Regardless of the political system, the Ne Win family continues to prosper. Rumours have it that the family still benefits from the billions of dollars that Ne Win’s grandfather has stashed away in Swiss banks, but U Aye Ne Win denies that. “If we would have stolen or accumulated money, there should be a paper trail, or the documents should have surfaced, for instance at WikiLeaks. However, no country has ever frozen or confiscated assets of our family. That is a clear indication in itself.”
In June 2015 the Ne Win grandchildren said they were taking a majority share in Asia Green Development Bank, which is largely owned by controversial businessman, U Tay Za. Media reports quoted U Aye Ne Win as saying that the China National Corporation for Overseas Economic Corporation was using the Ne Win family company, Omni, to invest US$4.9 billion in the Myanmar economy. Later, AGD Bank executives said that only 15 percent of the shares changed hands. U Aye Ne Win is hesitant to talk about the transaction. “I cannot discuss this issue freely. It is proper for the bank to make its own announcement on that.”
Despite the lost years in prison, the dictator’s grandson is not vindictive. “I think forgiveness is a good thing. I feel the government should announce a general amnesty. The stakeholders who can bring about change should feel confident enough to talk freely and work together, without having to lock their doors at night.”
Portraying Myanmar’s elite
By Jeroen de Bakker
It has not been easy to gain access to Myanmar’s elite. I have spend over two months trying to get in touch with rich kids, successful entrepreneurs and wealthy politicians who were willing to be photographed in their natural habitat. About 15 people initially agreed to meet up, but each one cancelled our appointments soon after. Naively enough, I was disappointed every time.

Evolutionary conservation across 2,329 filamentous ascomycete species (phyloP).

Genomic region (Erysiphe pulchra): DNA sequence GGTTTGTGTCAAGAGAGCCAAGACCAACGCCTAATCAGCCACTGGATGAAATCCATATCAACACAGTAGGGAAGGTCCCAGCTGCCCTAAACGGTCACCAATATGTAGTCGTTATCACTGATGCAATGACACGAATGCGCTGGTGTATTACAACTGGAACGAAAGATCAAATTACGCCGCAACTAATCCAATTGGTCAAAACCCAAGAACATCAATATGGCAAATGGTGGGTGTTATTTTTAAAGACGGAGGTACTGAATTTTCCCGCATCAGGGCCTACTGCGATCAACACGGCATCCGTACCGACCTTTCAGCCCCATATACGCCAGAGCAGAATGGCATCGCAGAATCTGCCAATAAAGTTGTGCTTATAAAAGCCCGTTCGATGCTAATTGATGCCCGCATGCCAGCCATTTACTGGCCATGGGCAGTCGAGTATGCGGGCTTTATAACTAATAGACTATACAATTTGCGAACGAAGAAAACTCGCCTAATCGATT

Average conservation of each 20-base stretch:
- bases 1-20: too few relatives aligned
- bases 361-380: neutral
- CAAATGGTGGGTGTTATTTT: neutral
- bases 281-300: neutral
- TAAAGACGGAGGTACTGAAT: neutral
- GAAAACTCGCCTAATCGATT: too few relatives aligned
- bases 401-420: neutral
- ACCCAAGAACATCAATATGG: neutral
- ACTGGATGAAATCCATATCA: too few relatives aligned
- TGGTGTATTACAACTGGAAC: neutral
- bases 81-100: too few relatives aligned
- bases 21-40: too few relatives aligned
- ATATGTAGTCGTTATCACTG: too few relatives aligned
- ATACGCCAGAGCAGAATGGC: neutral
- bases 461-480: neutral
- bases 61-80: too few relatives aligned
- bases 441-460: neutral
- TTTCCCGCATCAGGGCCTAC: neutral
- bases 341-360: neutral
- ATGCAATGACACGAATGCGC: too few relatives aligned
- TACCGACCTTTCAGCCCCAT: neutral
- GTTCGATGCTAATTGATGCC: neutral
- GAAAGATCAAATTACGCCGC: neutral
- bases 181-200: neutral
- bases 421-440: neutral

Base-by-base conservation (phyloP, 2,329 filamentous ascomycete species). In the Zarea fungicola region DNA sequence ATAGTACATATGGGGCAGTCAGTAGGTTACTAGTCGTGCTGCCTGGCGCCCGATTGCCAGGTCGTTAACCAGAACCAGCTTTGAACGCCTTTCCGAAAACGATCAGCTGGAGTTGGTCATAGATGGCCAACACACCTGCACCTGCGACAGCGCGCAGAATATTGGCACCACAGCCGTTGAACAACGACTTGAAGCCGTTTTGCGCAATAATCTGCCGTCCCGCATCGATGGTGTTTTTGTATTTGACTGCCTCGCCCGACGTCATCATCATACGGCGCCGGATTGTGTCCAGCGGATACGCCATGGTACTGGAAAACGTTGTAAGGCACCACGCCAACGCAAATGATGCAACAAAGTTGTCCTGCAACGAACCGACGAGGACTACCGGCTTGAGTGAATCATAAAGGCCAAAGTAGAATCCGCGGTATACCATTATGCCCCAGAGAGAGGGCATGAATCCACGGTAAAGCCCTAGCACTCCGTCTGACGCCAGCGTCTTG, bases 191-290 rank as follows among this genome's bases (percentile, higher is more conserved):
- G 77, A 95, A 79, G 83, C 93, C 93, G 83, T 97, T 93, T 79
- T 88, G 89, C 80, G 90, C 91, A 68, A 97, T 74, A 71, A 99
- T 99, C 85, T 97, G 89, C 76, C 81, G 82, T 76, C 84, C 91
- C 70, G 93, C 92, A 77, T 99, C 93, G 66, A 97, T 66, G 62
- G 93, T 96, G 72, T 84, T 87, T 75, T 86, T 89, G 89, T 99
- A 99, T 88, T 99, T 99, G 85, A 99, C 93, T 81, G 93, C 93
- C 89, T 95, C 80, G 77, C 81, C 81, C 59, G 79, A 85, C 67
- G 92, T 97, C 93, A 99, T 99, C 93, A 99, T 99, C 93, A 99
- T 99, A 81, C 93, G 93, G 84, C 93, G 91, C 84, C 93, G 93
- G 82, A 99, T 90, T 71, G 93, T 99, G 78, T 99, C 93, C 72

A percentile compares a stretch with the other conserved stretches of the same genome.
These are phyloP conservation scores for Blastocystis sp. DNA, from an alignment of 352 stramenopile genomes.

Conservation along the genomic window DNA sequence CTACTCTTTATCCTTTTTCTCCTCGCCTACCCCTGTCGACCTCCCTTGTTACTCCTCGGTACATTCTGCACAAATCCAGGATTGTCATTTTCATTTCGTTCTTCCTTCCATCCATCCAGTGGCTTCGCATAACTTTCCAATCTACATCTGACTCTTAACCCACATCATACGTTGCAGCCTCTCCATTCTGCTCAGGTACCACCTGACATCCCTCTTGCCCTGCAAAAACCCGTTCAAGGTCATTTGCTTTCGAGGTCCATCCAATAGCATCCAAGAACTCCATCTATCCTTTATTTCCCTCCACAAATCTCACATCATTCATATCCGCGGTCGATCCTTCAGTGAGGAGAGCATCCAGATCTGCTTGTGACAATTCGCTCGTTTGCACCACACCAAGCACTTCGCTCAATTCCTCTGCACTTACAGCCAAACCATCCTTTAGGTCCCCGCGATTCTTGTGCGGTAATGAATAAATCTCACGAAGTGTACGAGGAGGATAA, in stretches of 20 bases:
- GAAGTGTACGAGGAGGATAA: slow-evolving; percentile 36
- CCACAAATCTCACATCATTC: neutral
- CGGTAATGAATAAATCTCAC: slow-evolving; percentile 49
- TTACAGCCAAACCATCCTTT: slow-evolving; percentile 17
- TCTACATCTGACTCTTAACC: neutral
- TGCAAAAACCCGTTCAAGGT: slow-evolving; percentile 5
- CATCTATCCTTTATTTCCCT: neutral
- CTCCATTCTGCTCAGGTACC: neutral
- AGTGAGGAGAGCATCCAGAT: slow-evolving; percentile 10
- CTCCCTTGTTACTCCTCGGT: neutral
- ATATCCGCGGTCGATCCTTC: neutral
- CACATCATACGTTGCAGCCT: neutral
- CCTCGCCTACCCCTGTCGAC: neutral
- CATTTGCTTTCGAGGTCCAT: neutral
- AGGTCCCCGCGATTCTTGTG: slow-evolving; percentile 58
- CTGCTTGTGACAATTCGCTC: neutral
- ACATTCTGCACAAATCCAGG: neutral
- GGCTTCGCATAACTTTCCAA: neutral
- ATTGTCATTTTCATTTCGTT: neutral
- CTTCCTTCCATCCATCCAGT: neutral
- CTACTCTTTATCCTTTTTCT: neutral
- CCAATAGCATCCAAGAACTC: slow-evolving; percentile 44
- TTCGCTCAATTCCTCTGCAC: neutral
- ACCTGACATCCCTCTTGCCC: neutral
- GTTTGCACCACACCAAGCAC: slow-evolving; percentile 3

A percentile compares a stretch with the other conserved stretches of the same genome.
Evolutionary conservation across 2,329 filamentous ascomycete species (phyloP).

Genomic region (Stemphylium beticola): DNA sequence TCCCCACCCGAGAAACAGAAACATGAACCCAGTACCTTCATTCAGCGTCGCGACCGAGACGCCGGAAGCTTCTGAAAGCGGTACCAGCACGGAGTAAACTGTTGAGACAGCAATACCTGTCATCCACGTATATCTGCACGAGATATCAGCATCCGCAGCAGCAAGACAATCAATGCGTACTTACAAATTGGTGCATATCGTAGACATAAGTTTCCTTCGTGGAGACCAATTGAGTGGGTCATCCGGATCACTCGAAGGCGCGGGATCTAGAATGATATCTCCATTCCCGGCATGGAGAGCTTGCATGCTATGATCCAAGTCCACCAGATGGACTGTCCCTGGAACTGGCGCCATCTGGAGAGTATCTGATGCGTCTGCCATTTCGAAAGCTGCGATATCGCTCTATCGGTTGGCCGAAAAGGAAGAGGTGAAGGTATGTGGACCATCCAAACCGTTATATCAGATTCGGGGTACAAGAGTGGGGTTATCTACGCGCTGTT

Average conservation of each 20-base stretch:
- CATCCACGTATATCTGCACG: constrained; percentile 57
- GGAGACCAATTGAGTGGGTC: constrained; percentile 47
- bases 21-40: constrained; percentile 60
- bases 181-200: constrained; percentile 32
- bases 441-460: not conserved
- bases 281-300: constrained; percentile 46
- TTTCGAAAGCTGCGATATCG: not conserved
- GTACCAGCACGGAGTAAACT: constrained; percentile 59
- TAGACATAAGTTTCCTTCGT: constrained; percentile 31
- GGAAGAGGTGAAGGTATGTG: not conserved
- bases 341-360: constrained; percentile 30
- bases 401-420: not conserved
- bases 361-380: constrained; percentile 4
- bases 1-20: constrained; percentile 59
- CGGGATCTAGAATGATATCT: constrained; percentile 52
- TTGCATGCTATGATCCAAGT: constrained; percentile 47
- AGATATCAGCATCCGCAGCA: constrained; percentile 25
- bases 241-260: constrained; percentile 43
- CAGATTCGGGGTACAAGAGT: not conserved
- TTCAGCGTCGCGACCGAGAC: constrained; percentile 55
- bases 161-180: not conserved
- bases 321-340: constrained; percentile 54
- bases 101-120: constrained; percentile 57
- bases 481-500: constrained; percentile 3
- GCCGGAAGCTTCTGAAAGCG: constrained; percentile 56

After many disappointments I started to lose hope in that I could include a story on Myanmar’s upper class in this book. But on my second visit to Myanmar for this project in early 2015, my luck changed. Via a connection of Dutch journalist Hans Hulst, I got in touch with Aye Ne Win who immediately agreed to be photographed without any limits or constraints. His willingness to cooperate felt like hitting the jackpot; Aye Ne Win, 39, is a member of probably the richest family in Myanmar and, as a grandson of the country’s first dictator, had a front row seat in key events of Myanmar’s recent history.
However, Aye Ne Win too, tried to cancel and delay our appointments using a wide range of pretexts, such as ‘Sorry, but I will be meditating the whole week’, or ‘I have an important business meeting’ (never mind his meditation week) and ‘I think it’s fine, but I guess it won’t be interesting for you.’
I was getting more frustrated with the situation but I pushed on and managed to arrange some meetings. They all felt like staged performances though. Always dressed sharp, witnessing him meditating, shopping in a supermarket, going to an art gallery or eating in a restaurant.
A few times he appeared on foot while his enormous car, I discovered later, had been waiting around the corner. When I decided to confront him with his odd behaviour, his answer felt like another excuse. Nevertheless, he opened up more after that discussion. Our conversations became more genuine and he was even willing to show me his enormous car with the badge of his controversial family printed on the side.
In the end it felt as if I had obtained a glimpse into his life – but I’m not sure to what extent my view of his life represents reality. Was I a puppet in Aye Ne Win’s public relation’s offensive or did he really open up to me? I guess the answer lies somewhere in the middle.